Take the 2-minute tour ×
Mathematics Stack Exchange is a question and answer site for people studying math at any level and professionals in related fields. It's 100% free, no registration required.

Here is problem. I have one torus defined in space by coordinates (x,y,z) and it can be rotated in any direction. You can imagine it as torus total free in space. Torus is defined by two radius (R,r) as well. This torus is ring torus. For example: location (10,10,10) rotation (20°,20°,20°) R=50, r=1

1) How to test is given point M(x,y) is inside that torus?

2) If I have another torus with same (R,r) and it has two points that belong to both torus how I can calculate x,y,z and rotation in space for the second torus? (I have all information for first torus and coordinates for two points)

tori

3) This is a variation of the second question. If I have two tori with same (R,r) and x,y,z and rotations in space, how do I calculate intersection points (one or two points that is located on surface and belong to both torus - like on image). Of course if those points exist for given conditions.

The simplest answer is better. I need it for software.

Thanks

share|improve this question
    
There are at least two ways to specify a ring torus: give the tube radius and the distance from the center of the torus to the center of the tube, or give the inner and outer radii. Which one are you using? –  J. M. Jul 23 '11 at 20:11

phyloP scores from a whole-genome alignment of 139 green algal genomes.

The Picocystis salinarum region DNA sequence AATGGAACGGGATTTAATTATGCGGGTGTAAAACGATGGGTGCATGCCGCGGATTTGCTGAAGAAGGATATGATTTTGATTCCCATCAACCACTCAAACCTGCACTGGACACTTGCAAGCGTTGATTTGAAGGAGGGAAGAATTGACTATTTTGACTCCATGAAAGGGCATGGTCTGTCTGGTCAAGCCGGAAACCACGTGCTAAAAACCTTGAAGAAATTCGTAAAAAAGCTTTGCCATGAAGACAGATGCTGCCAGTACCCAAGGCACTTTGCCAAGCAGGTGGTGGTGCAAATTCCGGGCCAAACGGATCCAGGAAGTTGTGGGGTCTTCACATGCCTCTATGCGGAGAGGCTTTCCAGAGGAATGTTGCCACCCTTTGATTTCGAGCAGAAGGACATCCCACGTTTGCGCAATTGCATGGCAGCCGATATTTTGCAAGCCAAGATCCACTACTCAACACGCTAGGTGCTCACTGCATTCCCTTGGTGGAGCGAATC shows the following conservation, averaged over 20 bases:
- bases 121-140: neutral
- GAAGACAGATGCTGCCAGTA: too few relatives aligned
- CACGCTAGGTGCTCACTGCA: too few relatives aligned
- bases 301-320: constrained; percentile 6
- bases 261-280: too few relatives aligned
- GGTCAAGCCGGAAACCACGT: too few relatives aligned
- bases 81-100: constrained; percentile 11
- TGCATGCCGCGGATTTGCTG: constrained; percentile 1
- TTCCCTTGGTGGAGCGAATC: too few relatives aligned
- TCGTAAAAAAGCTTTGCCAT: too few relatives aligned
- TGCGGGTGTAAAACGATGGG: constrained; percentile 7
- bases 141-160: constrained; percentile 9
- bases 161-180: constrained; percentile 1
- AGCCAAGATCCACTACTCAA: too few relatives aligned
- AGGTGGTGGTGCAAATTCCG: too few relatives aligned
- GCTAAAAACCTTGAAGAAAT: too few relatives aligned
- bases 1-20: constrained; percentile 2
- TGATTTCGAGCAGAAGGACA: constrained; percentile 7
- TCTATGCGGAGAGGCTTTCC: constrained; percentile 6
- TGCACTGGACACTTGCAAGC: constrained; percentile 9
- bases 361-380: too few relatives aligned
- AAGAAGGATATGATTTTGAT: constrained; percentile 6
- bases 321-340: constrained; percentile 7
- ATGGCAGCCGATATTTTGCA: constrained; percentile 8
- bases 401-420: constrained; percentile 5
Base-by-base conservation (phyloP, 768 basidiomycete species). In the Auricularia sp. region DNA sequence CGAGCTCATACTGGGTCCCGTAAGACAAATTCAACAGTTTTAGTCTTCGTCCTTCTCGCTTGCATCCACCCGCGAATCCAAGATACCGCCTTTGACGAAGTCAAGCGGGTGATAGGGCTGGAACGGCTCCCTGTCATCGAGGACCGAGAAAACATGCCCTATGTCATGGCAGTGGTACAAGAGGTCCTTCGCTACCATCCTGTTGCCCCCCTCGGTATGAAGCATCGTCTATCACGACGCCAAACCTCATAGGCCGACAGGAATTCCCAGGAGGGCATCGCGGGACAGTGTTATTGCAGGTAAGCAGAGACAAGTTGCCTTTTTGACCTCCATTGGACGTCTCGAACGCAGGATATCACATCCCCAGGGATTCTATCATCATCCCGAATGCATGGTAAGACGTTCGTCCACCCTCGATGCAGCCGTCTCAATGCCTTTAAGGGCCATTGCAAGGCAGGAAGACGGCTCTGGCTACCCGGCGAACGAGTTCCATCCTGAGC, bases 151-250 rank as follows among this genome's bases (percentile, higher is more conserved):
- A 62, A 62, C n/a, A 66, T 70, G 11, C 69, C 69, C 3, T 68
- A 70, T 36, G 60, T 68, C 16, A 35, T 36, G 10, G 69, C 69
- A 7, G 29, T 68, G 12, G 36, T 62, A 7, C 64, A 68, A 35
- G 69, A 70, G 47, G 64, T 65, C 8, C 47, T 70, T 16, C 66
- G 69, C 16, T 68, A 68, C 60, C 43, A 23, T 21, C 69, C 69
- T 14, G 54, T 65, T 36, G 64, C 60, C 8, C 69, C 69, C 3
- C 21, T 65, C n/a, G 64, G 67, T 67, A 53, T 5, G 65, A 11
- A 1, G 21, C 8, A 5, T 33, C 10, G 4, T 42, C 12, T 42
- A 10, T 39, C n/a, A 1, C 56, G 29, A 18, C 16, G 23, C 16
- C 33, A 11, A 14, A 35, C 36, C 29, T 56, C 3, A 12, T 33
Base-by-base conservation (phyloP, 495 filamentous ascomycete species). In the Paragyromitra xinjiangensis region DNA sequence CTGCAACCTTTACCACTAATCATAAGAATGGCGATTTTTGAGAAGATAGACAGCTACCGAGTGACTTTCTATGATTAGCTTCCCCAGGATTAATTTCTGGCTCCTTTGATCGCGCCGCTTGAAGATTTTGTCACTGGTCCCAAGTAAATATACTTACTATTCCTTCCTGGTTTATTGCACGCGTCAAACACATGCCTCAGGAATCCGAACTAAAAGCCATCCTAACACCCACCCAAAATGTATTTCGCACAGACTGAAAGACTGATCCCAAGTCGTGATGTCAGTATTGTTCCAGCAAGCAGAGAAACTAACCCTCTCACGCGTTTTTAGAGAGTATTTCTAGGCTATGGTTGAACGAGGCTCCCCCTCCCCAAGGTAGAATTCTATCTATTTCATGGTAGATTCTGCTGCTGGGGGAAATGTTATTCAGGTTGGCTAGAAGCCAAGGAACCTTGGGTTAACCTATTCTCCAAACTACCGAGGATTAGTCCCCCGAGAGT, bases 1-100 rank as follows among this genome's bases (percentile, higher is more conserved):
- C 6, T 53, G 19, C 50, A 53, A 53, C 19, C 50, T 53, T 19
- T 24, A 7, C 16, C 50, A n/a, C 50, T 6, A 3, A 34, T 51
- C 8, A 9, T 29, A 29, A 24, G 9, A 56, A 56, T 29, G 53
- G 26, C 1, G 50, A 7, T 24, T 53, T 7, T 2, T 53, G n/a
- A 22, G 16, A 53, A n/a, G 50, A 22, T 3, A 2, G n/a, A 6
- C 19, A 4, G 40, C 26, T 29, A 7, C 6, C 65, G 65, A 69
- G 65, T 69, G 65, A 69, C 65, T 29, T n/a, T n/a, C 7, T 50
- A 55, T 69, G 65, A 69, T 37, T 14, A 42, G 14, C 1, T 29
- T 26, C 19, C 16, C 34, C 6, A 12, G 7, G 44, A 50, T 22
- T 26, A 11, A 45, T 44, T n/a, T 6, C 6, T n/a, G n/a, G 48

As for the third one: two non-tangent tori will intersect in a curve as opposed to a single point. Looking at it another way, you have two equations and three unknowns... –  J. M. Jul 23 '11 at 20:13

1 Answer 1

On your question 1): As explained at How to find the center of an ellipse?, the best way to solve this sort of problem is to transform not the torus, which is cumbersome, but the point, which is relatively easy. So apply the inverse translation and then the inverse rotation to the point you want to test, and then see whether the resulting point $(x,y,z)$ lies in the unrotated, untranslated torus. Assuming the central circle of that torus has radius $R$, lies in the $x$-$y$-plane and is centred at the origin, the point on the central circle that's nearest to your point is

$$\left(\frac x{x^2+y^2}R,\frac y{x^2+y^2}R,0\right)\;.$$

Take the distance from your point to that point; your point lies in the torus if that distance is $\le r$.

Regarding your questions 2) and 3), as J. M. wrote, two tori usually intersect at curves, not points.

share|improve this answer

Your Answer

 
discard

By posting your answer, you agree to the privacy policy and terms of service.

Not the answer you're looking for? Browse other questions tagged or ask your own question.